The pedestrian safety crossing on Commercial Street SE at Royvonne Avenue SE will be completed by August 2019. The $100,000 project includes installation of a rectangular rapid flashing beacon, curb, sidewalk, striping, and other site work.
|The area for the new median is marked and prepped.|
Bus Stop at Royvonne and Commercial Street SE (May 21st)
|Immediately adjacent is the memorial to Shatamera Pruden|
The posted speed and most design elements, even with the median, will remain at 40 mph.
|The posted speed is 40mph at the crash site on Commercial (2017)|
In this spirit we celebrate whimsical stories about duckling safety.
City streets are rife with hazards, but ducks have little reverence for human traffic laws. “The city’s no place for a duckling,” Miller said.But our framework of human traffic laws struggle also with human children and other vulnerable users of the road. The story about ducks depends on a notion that our traffic laws and traffic system are in fact sufficient, even operate justly, for non-duckling humans.
The problem, however, is not merely a cognitive deficit in ducks. We have a traffic system that is not designed for any slow moving creatures who do not have a sheet metal carapace.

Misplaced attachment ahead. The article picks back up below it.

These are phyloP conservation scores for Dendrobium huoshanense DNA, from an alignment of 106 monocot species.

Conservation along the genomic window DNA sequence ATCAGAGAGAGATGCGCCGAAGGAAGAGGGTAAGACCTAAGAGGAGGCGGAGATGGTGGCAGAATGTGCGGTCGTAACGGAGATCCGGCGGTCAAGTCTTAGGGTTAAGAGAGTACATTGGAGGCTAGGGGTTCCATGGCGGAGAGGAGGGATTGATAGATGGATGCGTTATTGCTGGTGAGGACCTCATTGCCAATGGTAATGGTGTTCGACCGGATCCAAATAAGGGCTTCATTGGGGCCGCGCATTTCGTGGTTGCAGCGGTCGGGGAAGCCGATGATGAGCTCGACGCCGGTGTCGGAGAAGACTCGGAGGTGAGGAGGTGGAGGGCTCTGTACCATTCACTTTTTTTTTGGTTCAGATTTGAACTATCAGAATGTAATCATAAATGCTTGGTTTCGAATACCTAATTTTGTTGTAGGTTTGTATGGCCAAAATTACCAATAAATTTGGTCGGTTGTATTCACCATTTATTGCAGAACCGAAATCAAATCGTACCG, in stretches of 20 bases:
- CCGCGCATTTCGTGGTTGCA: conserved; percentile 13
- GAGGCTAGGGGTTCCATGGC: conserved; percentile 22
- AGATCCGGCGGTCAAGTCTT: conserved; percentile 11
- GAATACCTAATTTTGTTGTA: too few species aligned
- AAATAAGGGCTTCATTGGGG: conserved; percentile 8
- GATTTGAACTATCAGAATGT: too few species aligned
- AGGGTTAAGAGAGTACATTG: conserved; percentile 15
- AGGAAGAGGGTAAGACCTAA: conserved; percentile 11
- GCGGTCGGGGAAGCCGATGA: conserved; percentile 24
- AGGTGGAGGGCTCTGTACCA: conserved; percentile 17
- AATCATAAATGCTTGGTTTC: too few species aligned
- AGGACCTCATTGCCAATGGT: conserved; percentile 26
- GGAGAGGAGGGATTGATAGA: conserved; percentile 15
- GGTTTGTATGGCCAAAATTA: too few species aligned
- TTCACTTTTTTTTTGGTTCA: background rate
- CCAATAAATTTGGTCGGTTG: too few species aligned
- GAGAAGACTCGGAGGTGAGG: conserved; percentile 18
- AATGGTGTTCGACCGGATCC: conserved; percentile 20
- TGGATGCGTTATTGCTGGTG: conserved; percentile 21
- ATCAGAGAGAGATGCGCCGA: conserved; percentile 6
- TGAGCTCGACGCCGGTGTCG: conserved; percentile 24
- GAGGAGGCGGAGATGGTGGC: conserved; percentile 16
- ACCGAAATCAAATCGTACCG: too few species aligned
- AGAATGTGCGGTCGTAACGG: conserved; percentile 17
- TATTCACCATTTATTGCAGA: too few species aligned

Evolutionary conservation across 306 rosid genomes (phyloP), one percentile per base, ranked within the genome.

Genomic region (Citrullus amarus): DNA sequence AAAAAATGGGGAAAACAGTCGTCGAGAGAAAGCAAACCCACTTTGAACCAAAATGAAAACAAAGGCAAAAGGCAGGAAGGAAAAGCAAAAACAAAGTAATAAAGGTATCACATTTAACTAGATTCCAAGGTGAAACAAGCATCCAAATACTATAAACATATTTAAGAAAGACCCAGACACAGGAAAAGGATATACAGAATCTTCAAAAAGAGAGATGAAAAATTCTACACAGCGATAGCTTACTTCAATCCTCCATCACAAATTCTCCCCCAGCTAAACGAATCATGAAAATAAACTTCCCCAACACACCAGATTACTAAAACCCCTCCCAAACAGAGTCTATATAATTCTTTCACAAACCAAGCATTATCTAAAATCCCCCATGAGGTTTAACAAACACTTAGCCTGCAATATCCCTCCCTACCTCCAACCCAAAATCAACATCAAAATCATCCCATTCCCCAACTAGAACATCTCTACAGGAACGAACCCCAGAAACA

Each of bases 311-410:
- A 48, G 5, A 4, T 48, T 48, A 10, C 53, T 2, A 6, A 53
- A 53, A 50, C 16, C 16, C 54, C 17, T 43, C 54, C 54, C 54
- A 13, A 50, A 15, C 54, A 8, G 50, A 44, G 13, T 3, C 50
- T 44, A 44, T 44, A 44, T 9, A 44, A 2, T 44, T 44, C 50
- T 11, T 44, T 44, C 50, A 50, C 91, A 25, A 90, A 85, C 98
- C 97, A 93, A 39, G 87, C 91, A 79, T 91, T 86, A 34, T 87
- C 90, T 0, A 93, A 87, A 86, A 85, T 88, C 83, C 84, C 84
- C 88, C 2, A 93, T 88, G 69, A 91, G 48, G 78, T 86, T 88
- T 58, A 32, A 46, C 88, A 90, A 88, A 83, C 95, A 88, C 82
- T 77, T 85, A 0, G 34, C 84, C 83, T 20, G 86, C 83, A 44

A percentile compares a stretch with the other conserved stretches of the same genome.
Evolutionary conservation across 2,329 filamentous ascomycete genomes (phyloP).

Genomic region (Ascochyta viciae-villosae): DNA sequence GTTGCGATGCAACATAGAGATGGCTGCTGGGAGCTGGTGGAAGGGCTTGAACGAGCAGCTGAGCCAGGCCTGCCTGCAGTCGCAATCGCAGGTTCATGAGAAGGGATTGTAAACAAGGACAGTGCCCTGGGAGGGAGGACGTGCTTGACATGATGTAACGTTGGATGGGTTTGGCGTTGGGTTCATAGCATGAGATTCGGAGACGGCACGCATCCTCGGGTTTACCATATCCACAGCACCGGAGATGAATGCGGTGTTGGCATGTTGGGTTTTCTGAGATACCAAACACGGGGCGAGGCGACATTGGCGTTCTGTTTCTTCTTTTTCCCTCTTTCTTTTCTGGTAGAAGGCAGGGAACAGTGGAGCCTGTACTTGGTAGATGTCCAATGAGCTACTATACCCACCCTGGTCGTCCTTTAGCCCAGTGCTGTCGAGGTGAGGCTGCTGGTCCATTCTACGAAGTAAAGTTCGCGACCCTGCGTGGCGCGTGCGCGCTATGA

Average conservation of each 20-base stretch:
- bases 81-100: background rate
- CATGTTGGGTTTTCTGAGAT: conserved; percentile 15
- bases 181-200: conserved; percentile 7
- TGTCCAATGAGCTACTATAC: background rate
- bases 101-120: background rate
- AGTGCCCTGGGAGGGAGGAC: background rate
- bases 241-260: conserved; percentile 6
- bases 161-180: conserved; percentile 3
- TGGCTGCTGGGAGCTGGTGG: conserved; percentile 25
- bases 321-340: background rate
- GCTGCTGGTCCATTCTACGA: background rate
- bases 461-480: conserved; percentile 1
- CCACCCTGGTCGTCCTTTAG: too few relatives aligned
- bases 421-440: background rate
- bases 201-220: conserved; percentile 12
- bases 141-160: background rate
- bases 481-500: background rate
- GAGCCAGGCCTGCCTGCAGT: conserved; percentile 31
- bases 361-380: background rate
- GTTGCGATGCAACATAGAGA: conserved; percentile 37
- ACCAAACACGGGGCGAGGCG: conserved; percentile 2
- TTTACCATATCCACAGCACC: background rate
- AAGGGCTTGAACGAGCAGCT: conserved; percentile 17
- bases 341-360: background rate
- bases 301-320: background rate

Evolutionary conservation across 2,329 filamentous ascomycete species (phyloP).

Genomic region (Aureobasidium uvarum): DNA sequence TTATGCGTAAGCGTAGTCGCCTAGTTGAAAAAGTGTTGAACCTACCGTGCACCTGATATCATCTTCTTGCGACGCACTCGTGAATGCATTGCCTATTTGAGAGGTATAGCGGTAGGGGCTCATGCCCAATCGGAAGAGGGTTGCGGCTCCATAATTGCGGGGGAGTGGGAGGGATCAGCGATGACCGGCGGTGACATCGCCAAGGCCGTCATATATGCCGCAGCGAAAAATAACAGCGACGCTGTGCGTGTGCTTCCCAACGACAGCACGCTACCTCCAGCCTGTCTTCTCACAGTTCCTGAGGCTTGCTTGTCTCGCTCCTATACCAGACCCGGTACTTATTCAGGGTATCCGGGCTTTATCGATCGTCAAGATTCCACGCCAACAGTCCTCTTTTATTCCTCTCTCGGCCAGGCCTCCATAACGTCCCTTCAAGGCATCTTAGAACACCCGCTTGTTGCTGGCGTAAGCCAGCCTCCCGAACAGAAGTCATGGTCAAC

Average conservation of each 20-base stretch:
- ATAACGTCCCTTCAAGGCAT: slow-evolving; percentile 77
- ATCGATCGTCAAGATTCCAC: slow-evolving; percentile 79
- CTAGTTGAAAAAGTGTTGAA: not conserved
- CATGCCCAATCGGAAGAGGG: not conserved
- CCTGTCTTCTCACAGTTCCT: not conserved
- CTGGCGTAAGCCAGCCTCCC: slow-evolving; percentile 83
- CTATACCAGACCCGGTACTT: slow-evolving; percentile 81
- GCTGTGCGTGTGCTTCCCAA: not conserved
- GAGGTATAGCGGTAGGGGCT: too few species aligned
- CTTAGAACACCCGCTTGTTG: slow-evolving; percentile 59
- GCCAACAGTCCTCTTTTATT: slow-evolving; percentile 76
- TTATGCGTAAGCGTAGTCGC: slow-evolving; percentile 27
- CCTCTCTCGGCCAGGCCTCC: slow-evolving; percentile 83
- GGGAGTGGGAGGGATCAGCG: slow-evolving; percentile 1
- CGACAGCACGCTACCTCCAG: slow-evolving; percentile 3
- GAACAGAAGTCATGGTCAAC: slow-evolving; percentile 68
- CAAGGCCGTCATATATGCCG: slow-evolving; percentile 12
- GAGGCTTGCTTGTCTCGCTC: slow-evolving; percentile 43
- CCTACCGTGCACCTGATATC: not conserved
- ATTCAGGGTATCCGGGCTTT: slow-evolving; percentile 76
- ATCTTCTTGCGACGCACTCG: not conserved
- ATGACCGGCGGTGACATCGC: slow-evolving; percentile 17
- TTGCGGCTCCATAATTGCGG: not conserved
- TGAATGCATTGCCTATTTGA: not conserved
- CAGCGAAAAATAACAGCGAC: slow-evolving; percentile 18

We should be more willing to generalize the problems the ducks have to problems that humans on foot also have. The problem for ducks is more symptomatic than exceptional, but we have to tell duck stories as if they are unusual, and not a sign and symptom of our autoism.
* For a pop culture angle on what is essentially the same problem, Zenyep Tufecki, a scholar who writes on technology and politics, offers her take on "The Real Reason Fans Hate the Last Season of Game of Thrones: It's not just bad storytelling—it’s because the storytelling style changed from sociological to psychological." It is easy to shift this description from Game of Thrones to traffic safety, our current fixation on distracted driving and bad actors, and autoism more generally:
In sociological storytelling, the characters have personal stories and agency, of course, but those are also greatly shaped by institutions and events around them. The incentives for characters’ behavior come noticeably from these external forces, too, and even strongly influence their inner life.Update, July 13th
People then fit their internal narrative to align with their incentives, justifying and rationalizing their behavior along the way. (Thus the famous Upton Sinclair quip: “It is difficult to get a man to understand something, when his salary depends upon his not understanding it.”)
The overly personal mode of storytelling or analysis leaves us bereft of deeper comprehension of events and history.
|Getting close, July 12th|
|Getting closer, with the flashers shrouded,|
but still signed for 40mph, a speed nearly certain to be lethal